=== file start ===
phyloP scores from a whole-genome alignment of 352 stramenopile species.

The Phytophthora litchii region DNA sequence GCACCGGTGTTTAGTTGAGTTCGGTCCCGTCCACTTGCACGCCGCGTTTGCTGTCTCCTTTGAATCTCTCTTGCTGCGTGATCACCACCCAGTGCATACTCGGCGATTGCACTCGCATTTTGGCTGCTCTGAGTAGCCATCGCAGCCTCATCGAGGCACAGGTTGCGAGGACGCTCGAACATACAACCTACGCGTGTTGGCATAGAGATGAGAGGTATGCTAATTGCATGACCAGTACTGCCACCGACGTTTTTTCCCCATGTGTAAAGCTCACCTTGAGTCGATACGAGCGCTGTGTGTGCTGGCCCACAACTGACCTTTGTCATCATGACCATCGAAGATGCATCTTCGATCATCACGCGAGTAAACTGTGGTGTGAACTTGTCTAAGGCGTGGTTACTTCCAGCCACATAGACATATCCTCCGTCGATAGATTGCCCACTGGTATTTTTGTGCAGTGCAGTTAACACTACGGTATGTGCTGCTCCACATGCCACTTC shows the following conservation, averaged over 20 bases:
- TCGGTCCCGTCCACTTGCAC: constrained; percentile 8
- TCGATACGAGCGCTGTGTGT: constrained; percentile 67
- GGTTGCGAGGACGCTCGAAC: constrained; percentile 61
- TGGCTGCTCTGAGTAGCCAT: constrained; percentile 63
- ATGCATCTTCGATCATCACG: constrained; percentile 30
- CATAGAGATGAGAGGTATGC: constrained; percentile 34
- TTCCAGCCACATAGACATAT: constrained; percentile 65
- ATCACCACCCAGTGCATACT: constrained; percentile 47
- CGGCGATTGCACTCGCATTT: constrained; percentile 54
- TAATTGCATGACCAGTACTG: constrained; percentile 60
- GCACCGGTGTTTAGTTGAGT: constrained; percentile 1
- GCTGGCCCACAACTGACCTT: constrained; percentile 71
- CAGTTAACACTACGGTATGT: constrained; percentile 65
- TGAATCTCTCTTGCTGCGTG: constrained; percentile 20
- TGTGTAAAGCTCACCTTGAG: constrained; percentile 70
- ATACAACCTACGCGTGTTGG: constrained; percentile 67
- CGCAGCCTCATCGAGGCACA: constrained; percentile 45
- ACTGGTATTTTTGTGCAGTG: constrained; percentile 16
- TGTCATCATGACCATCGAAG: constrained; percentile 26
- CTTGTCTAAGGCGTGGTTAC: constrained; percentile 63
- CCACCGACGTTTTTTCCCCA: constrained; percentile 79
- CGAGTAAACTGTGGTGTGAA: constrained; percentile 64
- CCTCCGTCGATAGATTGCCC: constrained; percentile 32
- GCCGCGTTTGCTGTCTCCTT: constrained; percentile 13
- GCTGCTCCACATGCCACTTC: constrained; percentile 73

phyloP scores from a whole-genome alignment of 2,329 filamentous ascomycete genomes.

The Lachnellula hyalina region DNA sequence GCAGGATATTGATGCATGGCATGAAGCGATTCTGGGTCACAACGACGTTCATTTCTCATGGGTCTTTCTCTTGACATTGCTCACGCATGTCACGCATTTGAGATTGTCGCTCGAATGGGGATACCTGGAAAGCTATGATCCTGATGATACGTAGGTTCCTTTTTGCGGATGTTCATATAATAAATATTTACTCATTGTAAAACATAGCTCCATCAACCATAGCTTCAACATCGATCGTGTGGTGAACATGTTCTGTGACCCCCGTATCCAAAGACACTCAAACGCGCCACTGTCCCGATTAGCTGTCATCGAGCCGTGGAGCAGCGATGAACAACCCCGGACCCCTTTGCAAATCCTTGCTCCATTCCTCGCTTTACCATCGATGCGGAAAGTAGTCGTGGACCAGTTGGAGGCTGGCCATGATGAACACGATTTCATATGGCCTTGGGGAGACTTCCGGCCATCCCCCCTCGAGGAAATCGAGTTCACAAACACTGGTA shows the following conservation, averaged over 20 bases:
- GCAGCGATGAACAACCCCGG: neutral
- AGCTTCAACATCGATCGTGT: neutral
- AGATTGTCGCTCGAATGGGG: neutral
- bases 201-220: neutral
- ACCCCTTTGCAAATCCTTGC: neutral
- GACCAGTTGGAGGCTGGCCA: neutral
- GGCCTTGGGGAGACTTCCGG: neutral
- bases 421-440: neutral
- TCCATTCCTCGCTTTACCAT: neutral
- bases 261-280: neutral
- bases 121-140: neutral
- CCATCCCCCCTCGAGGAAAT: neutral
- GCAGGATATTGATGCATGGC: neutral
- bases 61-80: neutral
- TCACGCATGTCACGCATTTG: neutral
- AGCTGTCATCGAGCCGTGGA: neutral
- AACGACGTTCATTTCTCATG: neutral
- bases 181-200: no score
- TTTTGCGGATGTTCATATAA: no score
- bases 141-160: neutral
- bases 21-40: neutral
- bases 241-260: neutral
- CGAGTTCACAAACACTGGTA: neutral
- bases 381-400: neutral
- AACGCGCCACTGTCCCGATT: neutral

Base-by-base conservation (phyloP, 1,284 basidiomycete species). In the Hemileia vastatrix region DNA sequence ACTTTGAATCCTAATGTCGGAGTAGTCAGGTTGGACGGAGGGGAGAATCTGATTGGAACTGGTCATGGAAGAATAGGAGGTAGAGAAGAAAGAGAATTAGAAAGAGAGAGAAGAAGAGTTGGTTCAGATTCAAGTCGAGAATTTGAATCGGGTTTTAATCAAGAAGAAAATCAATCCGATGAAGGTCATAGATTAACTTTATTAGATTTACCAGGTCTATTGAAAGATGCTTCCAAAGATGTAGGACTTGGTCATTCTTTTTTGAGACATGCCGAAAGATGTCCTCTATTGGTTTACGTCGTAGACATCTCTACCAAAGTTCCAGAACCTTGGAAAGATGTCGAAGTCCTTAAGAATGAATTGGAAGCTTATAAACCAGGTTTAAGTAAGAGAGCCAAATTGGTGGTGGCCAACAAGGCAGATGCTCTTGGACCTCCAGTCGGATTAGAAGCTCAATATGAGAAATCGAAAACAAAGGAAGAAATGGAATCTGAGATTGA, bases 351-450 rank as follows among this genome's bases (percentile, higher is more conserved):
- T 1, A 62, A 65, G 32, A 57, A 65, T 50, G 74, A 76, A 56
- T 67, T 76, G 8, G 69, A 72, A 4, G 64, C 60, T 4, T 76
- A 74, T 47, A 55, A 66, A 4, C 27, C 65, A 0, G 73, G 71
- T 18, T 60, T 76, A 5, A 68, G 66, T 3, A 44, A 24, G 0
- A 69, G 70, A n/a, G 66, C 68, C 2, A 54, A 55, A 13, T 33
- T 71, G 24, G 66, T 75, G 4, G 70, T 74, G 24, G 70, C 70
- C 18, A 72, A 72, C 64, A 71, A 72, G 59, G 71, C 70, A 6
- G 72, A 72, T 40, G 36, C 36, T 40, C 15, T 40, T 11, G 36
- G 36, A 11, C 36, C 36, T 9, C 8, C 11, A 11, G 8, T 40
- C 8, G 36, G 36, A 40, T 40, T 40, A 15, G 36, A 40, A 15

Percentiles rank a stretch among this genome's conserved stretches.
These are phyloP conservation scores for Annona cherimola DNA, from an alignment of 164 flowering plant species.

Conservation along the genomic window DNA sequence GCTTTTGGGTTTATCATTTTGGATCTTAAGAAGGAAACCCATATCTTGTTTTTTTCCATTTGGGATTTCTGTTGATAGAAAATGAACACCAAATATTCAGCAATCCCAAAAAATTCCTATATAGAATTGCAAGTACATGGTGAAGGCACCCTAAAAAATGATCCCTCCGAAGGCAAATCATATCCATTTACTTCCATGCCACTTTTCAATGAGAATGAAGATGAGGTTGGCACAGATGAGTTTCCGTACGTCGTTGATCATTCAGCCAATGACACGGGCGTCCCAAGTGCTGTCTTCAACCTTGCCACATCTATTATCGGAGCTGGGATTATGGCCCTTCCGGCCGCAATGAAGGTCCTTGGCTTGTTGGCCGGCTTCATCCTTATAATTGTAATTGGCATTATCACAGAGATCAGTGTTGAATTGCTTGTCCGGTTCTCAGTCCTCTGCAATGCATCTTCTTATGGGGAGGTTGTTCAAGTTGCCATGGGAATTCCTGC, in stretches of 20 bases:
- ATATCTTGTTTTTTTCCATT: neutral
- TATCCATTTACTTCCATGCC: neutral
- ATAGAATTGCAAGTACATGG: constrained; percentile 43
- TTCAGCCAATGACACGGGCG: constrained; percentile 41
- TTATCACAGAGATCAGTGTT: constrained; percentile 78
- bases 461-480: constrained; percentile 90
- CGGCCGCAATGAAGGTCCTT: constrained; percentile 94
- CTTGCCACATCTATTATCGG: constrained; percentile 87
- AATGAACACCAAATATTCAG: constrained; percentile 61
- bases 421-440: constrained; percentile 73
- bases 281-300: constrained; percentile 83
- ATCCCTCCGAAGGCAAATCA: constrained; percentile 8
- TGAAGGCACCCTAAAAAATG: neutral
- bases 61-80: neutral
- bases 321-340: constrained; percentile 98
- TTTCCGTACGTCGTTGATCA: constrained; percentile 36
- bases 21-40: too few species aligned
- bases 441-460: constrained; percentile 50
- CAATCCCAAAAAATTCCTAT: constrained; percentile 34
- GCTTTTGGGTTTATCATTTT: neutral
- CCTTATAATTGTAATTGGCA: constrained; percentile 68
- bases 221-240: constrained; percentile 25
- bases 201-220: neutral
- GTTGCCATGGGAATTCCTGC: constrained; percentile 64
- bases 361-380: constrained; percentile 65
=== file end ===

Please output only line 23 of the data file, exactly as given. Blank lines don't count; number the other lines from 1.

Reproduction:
- CCACCGACGTTTTTTCCCCA: constrained; percentile 79